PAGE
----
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Anti-abortion-rights groups get behind Romney

 

In a room overlooking the White House, the National Right to Life Committee, the nation's oldest anti-abortion-rights organization, announced their support this morning of Mitt Romney.

 "It is now time for pro-life Americans to unite behind Mitt Romney," said Carol Tobias, president of the group. "While some would like to call into question Mitt Romney's pro-life position, let me state clearly and emphatically, Mitt Romney is pro-life."

Tobias said the Romney campaign was informed of the endorsement late yesterday afternoon, and she read a statement from the former governor. In part, Romney said he was "grateful for [the NRLC's] support and honored by the trust they have place in me. I look forward to working together to carry out the great responsibility of protecting and defending innocent human life."

The endorsement comes late in the primary calendar compared to four years ago when the NRLC endorsed Fred Thompson.

"There was a different situation in 2008," Tobias said. "There was a pro-abortion candidate in the Republican primary, and we wanted to make sure that he did not get the nomination, so we wanted to select a prolife candidate to support. This year, all of the candidates seeking the Republican nomination were pro-life. They actively campaigned as pro-life; they took strong positions. So we early on said we'll be very happy with whoever gets the nomination. At this time, it has become apparent that Mitt Romney will be the party nominee, and we'll do everything we can to help him beat Barack Obama."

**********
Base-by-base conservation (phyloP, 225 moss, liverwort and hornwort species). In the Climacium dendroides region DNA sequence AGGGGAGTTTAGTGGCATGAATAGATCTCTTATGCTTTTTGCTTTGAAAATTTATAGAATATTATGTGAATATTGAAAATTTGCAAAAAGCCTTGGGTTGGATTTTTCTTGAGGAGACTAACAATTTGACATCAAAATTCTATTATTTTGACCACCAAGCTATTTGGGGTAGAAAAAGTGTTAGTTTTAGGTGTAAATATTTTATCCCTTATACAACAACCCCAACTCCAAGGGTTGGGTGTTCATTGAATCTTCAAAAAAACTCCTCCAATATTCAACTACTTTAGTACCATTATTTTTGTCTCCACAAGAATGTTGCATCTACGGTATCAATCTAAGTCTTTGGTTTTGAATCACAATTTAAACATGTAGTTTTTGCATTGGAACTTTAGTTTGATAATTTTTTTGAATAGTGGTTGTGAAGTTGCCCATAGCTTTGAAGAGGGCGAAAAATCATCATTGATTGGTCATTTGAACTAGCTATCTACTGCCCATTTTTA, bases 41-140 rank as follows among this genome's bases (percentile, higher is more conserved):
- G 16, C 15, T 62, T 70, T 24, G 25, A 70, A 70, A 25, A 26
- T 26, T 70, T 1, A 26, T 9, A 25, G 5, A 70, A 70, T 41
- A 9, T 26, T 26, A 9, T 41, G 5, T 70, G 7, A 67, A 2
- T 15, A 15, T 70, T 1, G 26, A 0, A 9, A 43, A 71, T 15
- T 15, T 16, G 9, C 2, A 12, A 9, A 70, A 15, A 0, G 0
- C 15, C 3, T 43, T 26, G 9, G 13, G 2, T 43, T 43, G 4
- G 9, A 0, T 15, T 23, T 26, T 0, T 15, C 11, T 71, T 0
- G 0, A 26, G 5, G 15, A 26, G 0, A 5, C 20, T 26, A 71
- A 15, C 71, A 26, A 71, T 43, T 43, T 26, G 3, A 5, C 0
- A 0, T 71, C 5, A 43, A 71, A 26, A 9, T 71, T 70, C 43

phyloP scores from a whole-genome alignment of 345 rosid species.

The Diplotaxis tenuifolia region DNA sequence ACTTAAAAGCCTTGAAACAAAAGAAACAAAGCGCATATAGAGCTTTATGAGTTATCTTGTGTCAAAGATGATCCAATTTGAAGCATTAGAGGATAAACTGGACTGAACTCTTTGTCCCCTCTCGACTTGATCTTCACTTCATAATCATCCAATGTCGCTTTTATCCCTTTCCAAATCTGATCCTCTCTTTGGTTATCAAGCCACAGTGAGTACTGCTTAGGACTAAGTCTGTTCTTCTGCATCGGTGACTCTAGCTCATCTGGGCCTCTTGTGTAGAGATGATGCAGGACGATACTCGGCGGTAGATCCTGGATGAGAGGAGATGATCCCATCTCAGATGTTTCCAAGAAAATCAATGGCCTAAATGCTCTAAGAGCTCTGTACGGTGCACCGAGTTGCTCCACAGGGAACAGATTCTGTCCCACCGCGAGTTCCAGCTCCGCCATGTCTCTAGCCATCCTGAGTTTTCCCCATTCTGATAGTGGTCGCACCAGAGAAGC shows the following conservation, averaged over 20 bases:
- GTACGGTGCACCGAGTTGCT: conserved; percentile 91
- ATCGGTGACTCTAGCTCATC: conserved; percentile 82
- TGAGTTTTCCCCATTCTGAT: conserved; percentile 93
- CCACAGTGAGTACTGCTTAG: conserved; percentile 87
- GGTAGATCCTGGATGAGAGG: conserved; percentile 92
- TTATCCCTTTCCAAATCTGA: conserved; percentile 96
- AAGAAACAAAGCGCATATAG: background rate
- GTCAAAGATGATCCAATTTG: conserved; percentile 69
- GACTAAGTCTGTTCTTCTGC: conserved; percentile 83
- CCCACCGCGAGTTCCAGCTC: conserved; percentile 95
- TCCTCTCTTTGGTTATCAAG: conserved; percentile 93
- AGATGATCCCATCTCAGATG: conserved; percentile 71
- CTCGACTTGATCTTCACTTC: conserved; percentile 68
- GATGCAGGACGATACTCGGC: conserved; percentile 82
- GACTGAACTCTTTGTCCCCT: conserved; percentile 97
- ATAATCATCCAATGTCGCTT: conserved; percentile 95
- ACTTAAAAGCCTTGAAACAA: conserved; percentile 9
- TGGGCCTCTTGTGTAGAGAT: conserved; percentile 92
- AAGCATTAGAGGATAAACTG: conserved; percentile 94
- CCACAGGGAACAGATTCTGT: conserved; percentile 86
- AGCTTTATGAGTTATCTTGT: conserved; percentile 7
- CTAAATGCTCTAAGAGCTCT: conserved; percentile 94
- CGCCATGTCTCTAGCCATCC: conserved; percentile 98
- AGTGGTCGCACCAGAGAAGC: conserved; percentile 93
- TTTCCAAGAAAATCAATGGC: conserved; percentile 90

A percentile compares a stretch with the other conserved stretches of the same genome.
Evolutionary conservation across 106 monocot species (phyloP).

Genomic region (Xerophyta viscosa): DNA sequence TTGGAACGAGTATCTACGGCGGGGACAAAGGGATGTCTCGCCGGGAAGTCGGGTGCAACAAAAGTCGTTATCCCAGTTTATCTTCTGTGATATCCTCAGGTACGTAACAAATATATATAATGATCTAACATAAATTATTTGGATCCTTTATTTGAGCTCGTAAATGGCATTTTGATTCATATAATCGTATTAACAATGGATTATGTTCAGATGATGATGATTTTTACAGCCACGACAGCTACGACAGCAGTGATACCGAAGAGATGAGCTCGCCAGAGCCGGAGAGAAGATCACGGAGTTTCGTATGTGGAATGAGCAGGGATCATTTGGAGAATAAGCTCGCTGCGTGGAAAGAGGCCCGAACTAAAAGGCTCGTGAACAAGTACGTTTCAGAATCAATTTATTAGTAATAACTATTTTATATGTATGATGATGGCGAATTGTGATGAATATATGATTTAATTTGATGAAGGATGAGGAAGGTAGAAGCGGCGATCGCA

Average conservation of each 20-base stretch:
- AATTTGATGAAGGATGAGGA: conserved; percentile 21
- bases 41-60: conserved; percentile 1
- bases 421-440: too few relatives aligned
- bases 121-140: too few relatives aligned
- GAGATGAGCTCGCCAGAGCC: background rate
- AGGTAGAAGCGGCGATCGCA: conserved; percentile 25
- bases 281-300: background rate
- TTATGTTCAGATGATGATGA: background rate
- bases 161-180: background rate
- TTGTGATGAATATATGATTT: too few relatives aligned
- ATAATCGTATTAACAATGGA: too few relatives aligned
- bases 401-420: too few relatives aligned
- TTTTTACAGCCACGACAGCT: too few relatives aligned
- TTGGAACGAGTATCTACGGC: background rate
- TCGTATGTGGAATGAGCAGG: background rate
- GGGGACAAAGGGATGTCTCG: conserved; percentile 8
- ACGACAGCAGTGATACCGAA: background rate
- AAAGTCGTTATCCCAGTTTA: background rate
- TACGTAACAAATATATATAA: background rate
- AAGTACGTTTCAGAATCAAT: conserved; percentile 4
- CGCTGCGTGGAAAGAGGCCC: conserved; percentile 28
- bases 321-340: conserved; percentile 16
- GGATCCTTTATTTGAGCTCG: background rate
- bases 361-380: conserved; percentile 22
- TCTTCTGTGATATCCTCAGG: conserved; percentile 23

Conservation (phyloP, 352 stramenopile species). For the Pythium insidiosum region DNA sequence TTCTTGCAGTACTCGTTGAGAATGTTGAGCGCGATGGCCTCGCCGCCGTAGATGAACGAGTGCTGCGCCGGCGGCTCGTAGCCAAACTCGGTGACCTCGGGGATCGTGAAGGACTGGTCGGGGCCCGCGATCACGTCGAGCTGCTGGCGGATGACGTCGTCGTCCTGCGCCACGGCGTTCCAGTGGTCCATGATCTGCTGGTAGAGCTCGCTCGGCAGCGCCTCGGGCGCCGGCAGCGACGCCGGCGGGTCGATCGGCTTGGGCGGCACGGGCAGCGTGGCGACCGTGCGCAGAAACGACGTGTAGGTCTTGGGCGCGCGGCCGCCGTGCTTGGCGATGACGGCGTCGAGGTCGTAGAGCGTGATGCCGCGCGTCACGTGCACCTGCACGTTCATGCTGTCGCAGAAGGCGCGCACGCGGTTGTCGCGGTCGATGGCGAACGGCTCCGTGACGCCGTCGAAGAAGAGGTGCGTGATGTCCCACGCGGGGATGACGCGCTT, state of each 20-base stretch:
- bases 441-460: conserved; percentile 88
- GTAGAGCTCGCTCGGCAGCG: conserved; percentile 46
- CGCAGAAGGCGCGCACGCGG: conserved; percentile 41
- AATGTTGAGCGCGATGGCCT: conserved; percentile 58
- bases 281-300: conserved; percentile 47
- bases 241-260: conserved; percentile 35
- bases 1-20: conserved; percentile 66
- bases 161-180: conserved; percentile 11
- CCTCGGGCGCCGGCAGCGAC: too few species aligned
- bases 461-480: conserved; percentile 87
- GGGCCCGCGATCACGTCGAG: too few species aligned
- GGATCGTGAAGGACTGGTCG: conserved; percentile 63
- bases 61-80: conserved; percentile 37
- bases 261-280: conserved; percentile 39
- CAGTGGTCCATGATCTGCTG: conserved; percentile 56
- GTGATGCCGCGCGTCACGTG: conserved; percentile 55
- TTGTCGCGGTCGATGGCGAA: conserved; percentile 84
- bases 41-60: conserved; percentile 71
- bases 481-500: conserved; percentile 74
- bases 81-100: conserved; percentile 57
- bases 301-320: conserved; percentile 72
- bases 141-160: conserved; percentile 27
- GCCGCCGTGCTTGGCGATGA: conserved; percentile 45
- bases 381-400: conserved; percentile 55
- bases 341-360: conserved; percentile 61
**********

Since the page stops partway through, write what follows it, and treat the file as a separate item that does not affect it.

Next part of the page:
Tobias said when they earlier compared all of the candidate's positions and the judges they would appoint "all of the candidates were the same, which is why we stayed neutral in the race until this time when we have apparent nominee."

Tobias addressed concerns of people who feel Romney has flip-flopped on the issue of abortion.

"The pro-life movement is filled with converts," she said, "and we consider Mitt Romney to be one of those. I mean he did support abortion early on in his political career. But Ronald Reagan was pro-abortion early on in his career. We love people who have changed their position. Mitt Romney admits that he has done that, and we are happy to be working with him."

"I understand there are some that still have reservations," she said, "but I think, as the campaign goes on, it is a clear contrast between Mitt Romney and Barack Obama. I certainly expect pro-lifers to actively campaign for Mitt Romney and defeat Barack Obama."

The organization's Hispanic outreach coordinator Raimundo Rojas also spoke. Reaching out to Hispanic voters who overwhelming support the reelection of Obama over Romney, Rojas cited the disproportionate rate of abortions in the Hispanic community.

"Today, clearly the single most dangerous place for a Latina in these United States is in her mother's womb," Rojas said.

Rojas also attacked "looming tragic reality" of "ObamaCare," saying coverage would be denied, because of the "junta of bureaucrats."

Earlier this morning, another pro-life group, the Susan B. Anthony List, also announced their endorsement of Romney.